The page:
A Virtual Holiday with Steph Petrov

Steph Petrov is a junior in Political Science at the University of Illinois Urbana-Champaign  and current president of the local chapter of Amnesty International, a student program of the University YMCA

Like many other undergraduate students on campus, Steph is home for the holidays until the end of January. With both of her parents likely working from home during this period given the recent surge in COVID cases, Steph hopes this will create opportunities to do more things together as a family, such as revisiting familiar traditions like decorating. 

“My favorite part is definitely decorating. I absolutely love decorating for Christmas—just putting up the lights. It’s always been something I would do with my family,” Steph explains. She also hopes to adopt new traditions like taking in the sparkling wonderment of drive-thru holiday light displays around her hometown. 

Keeping holiday festivities small and celebrating remotely with extended family is nothing new for Steph, whose parents immigrated to the US from Bulgaria in the 1990s. Despite the distance, each year, she finds time together with her parents and younger brother to celebrate with grandparents, cousins, and other loved ones overseas by phone. 

Steph also embraces Bulgarian holiday traditions in the kitchen. “I have baked a Bulgarian Christmas bread every Christmas Eve since I was in high school. It’s a Bulgarian tradition to wrap a coin in aluminum foil and bake it in the bread. The coin symbolizes a prosperous new year for whomever receives it in their piece of bread.”

Want to try this Bulgarian tradition? Steph shares the recipe so you can try at home.

Christmas Eve Honey Bread

Recipe shared from Seasons and Suppers

Ingredients 

  • 3/4 cup warm water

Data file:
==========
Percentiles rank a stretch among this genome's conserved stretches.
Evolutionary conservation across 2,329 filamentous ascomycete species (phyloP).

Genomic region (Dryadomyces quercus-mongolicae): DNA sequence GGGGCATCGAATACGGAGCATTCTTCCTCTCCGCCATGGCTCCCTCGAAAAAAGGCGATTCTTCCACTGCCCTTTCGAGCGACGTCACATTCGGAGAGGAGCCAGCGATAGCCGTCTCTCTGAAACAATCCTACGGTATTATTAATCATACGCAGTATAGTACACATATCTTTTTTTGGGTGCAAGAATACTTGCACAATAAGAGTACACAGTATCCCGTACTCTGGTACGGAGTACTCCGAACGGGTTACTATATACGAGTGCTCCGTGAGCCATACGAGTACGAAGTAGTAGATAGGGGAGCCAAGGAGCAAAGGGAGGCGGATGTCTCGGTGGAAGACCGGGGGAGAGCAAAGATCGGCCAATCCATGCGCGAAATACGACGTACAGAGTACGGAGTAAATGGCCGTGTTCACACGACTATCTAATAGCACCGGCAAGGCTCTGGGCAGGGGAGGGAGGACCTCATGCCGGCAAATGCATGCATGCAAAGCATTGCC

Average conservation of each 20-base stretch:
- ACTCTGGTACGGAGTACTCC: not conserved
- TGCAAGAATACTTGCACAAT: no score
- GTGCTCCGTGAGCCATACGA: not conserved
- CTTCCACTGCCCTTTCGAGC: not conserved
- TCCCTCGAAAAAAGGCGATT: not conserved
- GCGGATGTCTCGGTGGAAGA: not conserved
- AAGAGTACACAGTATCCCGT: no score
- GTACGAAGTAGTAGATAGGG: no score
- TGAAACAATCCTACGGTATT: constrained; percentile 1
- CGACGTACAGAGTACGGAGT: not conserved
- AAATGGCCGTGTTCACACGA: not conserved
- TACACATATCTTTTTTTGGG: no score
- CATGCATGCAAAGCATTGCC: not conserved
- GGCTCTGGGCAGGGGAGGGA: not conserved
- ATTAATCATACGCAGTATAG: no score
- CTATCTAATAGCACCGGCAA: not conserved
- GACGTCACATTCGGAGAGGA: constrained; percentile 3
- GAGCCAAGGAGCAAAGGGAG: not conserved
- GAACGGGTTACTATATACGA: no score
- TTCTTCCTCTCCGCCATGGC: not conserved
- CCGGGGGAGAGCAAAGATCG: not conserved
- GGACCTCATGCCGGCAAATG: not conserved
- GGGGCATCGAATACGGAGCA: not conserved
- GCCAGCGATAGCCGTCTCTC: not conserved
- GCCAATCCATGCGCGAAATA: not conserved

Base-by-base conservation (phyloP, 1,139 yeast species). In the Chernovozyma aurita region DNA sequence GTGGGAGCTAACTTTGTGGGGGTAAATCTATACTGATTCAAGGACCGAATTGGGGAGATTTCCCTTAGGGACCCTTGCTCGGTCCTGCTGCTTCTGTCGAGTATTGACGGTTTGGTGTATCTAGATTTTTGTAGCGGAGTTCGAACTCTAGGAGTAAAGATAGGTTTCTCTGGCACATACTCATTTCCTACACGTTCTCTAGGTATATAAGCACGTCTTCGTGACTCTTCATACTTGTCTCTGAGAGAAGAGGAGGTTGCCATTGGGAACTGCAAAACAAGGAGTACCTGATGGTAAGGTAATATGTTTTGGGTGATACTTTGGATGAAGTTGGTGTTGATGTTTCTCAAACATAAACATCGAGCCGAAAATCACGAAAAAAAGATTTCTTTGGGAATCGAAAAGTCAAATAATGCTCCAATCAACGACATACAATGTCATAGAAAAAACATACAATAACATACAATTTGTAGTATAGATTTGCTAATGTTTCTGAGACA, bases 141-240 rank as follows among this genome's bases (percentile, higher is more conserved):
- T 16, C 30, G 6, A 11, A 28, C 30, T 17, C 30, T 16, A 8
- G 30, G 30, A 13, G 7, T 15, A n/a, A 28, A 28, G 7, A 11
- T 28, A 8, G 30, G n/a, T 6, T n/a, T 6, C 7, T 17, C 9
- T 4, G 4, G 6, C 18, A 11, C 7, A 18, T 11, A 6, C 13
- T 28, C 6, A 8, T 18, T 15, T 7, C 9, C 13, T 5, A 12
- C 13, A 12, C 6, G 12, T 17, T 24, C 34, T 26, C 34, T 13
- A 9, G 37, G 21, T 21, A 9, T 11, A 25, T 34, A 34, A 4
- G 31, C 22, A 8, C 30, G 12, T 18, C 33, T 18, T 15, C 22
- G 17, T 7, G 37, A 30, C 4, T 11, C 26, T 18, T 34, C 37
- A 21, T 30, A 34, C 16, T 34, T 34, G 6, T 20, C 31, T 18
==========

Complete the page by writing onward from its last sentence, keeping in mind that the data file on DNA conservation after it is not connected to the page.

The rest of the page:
• 2 tsp. instant or dry active yeast 
  • 4 cups all-purpose flour 
  • 4 Tbsp. vegetable, canola or any neutral tasting oil 
  • 2 Tbsp. honey 
  • 1/2 tsp. salt 

Instructions 

Add yeast to warm water, stir and allow to sit for a few minutes. In a large bowl, or the bowl of a stand mixer fitted with a dough hook, add the flour. Add the yeast/water mixture, the honey, oil and salt. Mix the dough until it comes together, adding a bit more water or flour, as necessary, then knead by hand or with your dough hook, into a soft, smooth dough. 

Place the dough into a greased bowl, cover with plastic warp and let it rise in a warm place until it has doubled in size, about 30-60 minutes. 

When the dough has doubled, place on a lightly floured surface and knead for a minute or so. Cut out and set aside a fist-sized piece of dough (to be used to make the top decorations). Knead the fortune coin (I used a whole pecan in place of a real coin) into the remaining dough and then roll into a flat round shape. Place onto a parchment lined baking sheet. 

Using the reserved piece of dough, cut small pieces and shape into the various elements to decorate the top of the bread. Decorate the bread with ears of wheat, apples, grapes or flowers. To make the top of the wheat, use some clean kitchen scissors to snip v-shaped snips into the dough. Once all your shapes are placed on the bread round, press down lightly over the top of them to flatten slightly and ensure they stick. In a small bowl, combine the honey and oil and brush liberally over the entire top of the bread. 

Bake in a preheated oven at 400° until golden and cooked through, about 20 – 25 minutes. Check the bread regularly after 10 minutes and cover the top with a piece of aluminum foil if the top is browning too much.

The Spirit of Giving

This Giving Tuesday, we recognize the many challenges our community is faced with during the pandemic. There are many options to donate to the organizations that support our residents, students, workers and our overall community vitality.